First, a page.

A ravaged Quebec coast fights climate change by retreating


              Seabirds perch on a rock jutting from Bonaventure Island with Perce Rock in Perce, Quebec, Canada, in the distance, Tuesday, Sept. 13, 2022. Perce Rock stands as testament to the natural processes of erosion even without climate change. The massive formation sheds hundreds of tons each year. (AP Photo/Carolyn Kaster)
            
              Fog lingers along the coast of Perce, Quebec, Canada, Tuesday, Sept. 13, 2022. Against the ravaging seas, Quebec's coastal communities have learned through bitter experience that the way to advance against climate change is to retreat. (AP Photo/Carolyn Kaster)
            
              A cairn stands on the rock beach at Cap Bon Ami in Forillon National Park, Aug. 19, 2016, in Quebec, Canada. Against the ravaging seas, Quebec's coastal communities have learned through experience that the way to advance against climate change is to retreat. At Forillon, civilization has been pulled back from the water's edge where possible. (AP Photo/Cal Woodward)
            
              Tourists visit a lighthouse at Forillon National Park in Quebec, Canada, on Sept. 15, 2022, where the International Appalachian Trail from Maine ends. Against the ravaging seas, Quebec's coastal communities have learned through experience that the way to advance against climate change is to retreat. At Forillon, civilization has been pulled back from the water's edge where possible. (AP Photo/Cal Woodward)
            
              Northern gannets fly near Perce Rock just off the coast of in Perce, Quebec, Canada, Thursday, Sept. 15, 2022. Perce Rock stands as testament to the natural processes of erosion even without climate change. The massive formation sheds hundreds of tons each year. (AP Photo/Carolyn Kaster)
            
              A strong wind blows as a man photographs Perce Rock in Perce, Quebec, Canada, Wednesday, Sept. 14, 2022. Perce Rock stands as testament to the natural processes of erosion even without climate change. The massive formation sheds hundreds of tons each year. (AP Photo/Carolyn Kaster)
            
              This 1768 image provided by the U.S. Library of Congress depicts the Perce Rock when it had two natural arches, before erosion and storms collapsed one of them, leaving a pillar and single arch in Perce, Quebec, Canada. The massive formation sheds hundreds of tons each year. (Pierre Charles Canot/Library of Congress via AP)
            
              A visitor walks on a trail bordered by wildflowers in Forillon National Park, Aug. 8, 2019, in Quebec, Canada, near the spot where International Appalachian Trail from Maine ends. Against the ravaging seas, Quebec's coastal communities have learned through experience that the way to advance against climate change is to retreat. At Forillon, civilization has been pulled back from the water's edge where possible. (AP Photo/Cal Woodward)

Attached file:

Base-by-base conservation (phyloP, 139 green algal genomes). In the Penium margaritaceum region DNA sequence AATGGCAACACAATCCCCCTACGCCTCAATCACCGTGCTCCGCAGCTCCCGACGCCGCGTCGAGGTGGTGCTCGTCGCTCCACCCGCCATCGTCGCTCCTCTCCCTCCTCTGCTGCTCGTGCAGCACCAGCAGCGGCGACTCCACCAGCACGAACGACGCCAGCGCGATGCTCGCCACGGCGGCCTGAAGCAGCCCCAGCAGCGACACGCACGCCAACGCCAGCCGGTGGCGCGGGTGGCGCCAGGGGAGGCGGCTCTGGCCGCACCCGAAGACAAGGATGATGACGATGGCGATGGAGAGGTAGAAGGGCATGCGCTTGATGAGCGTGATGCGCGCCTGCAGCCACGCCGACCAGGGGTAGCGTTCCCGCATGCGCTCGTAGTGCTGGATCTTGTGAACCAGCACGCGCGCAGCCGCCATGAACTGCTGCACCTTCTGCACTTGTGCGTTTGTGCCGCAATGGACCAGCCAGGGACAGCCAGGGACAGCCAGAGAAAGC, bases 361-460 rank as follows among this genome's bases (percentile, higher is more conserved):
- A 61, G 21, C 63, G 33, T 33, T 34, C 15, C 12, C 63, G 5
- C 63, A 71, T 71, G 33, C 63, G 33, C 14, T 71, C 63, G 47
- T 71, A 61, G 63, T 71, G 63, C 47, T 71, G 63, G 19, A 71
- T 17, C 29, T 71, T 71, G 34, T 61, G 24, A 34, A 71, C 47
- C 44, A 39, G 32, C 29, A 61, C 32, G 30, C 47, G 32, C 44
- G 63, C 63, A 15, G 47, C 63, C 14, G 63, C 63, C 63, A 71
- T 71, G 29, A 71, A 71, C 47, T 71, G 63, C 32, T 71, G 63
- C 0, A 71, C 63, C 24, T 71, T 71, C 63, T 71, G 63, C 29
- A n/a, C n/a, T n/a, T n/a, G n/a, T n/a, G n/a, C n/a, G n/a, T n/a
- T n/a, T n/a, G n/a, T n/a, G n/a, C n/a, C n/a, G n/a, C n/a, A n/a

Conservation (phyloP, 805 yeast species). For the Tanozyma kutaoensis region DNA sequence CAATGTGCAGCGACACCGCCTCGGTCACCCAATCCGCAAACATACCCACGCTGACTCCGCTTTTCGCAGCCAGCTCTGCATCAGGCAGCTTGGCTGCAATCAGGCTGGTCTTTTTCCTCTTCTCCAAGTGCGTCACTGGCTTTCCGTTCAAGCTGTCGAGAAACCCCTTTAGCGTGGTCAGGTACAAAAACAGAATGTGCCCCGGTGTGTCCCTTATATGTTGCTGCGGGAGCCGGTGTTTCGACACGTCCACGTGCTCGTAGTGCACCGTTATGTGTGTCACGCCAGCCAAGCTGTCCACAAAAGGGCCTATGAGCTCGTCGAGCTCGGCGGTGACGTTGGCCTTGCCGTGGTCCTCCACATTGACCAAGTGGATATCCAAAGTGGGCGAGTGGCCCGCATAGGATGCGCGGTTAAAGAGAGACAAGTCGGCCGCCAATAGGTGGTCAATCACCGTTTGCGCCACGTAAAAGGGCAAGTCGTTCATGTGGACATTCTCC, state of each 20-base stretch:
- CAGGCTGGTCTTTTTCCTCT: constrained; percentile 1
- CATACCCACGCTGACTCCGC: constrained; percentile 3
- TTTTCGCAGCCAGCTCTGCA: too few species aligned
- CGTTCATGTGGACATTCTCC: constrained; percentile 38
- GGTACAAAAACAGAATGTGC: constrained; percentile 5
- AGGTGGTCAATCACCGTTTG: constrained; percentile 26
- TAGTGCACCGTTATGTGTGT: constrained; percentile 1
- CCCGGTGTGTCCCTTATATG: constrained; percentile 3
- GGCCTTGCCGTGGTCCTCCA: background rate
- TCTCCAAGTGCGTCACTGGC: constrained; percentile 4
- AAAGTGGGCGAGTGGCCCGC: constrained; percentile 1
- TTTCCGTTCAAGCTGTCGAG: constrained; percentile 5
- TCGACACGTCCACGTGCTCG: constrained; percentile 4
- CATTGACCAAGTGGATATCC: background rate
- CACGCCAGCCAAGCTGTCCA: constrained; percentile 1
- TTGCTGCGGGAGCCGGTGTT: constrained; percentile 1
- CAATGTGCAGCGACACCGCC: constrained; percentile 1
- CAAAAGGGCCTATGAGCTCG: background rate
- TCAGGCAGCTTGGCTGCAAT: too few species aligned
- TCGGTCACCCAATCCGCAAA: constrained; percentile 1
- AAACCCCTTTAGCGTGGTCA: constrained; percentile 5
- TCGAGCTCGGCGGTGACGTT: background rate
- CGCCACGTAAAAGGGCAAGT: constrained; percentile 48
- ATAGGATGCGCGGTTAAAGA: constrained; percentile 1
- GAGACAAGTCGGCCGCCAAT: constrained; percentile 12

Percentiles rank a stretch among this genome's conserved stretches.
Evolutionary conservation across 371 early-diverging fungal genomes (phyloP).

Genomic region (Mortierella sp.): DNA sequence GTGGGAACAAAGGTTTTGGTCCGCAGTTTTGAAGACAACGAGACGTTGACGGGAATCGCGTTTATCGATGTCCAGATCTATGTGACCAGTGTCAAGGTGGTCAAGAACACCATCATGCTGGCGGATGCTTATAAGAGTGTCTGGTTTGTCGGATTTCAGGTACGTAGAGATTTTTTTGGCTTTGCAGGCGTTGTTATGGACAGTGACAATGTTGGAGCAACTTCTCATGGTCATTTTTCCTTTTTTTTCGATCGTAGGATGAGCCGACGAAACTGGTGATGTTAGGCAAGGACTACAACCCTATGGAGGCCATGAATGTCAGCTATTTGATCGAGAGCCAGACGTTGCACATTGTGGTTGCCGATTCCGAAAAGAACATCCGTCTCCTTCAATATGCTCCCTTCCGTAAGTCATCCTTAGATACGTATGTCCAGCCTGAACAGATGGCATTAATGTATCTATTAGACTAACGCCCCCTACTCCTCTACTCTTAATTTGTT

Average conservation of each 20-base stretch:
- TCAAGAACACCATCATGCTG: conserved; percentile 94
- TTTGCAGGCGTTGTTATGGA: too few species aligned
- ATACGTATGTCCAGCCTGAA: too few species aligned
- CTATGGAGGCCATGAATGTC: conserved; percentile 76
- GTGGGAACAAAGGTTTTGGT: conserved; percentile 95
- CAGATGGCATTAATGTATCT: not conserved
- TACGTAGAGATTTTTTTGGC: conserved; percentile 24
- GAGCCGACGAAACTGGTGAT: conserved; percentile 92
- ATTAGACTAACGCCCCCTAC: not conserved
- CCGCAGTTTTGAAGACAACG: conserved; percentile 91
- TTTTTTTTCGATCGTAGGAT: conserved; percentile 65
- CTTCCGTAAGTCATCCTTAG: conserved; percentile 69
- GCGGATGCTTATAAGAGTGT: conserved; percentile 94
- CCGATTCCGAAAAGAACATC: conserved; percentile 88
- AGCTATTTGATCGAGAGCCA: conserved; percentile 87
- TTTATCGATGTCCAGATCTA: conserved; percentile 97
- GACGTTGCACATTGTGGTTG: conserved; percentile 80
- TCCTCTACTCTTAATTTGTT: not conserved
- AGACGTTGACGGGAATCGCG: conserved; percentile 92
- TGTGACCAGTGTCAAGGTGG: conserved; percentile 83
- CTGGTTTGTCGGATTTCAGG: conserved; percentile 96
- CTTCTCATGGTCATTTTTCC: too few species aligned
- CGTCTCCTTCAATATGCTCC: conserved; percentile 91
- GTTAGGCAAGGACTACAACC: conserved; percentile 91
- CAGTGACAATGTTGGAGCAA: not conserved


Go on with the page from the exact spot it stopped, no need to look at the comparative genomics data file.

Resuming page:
A gannet floats along the shore of Bonaventure Island as other gannets nest on the rock face in Perce, Canada, Tuesday, Sept. 13, 2022. (AP Photo/Carolyn Kaster)
            
              A seal looks out from a rock at the base of the cliffs of Bonaventure Island in the Gulf of St. Lawrence off the coast of Quebec, Canada's Gaspe Peninsula, Tuesday, Sept. 13, 2022. (AP Photo/Carolyn Kaster)
            
              Tourists line up on the Perce Wharf to board Croisiere Julien Cloutier tour boats in Perce, Quebec, Canada, Tuesday, Sept. 13, 2022. The Perce Wharf extends from Perce into the Gulf of St. Lawrence off the coast of Quebec's Gaspe Peninsula. (AP Photo/Carolyn Kaster)
            
              People walk along the beach with Perce Rock in the distance in Perce, Quebec, Canada, Wednesday, Sept. 14, 2022. After devastating winter storms several years ago that officials tied to climate change, they replenished the pebbles on the beach and let the sea shape them into a gentler slope to help absorb the impact of the waves. (AP Photo/Carolyn Kaster)
            
              Structures sit along a shoreline north of downtown Perce, Quebec, Canada, Tuesday, Sept. 13, 2022. Against the ravaging seas, Quebec's coastal communities have learned through bitter experience that the way to advance against climate change is to retreat. (AP Photo/Carolyn Kaster)
            
              Northern gannets fly near Perce Rock just after sunrise in Perce, Quebec, Canada, Thursday, Sept. 15, 2022. Perce Rock stands as testament to the natural processes of erosion even without climate change. The massive formation sheds hundreds of tons each year.  (AP Photo/Carolyn Kaster)
            
              Two double-crested cormorants dry their wings on shoreline rocks lining the Anse-a-Beaufils warf at Perce, Canada, Tuesday, Sept. 13, 2022. Against the ravaging seas, Quebec's coastal communities have learned through bitter experience that the way to advance against climate change is to retreat. (AP Photo/Carolyn Kaster)
            
              Tourists take photographs of Perce Rock in Perce, Quebec, Canada, Tuesday, Sept. 13, 2022, during a Croisiere Julien Cloutier boat tour. Perce Rock stands as testament to the natural processes of erosion even without climate change. The massive formation sheds hundreds of tons each year. (AP Photo/Carolyn Kaster)
            
              Joel Berthelot pilots his boat along the coast of Perce, Quebec, Canada, just after sunrise, Tuesday, Sept. 13, 2022. Against the ravaging seas, Quebec's coastal communities have learned through experience that the way to advance against climate change is to retreat. (AP Photo/Carolyn Kaster)
A ravaged Quebec coast fights climate change by retreating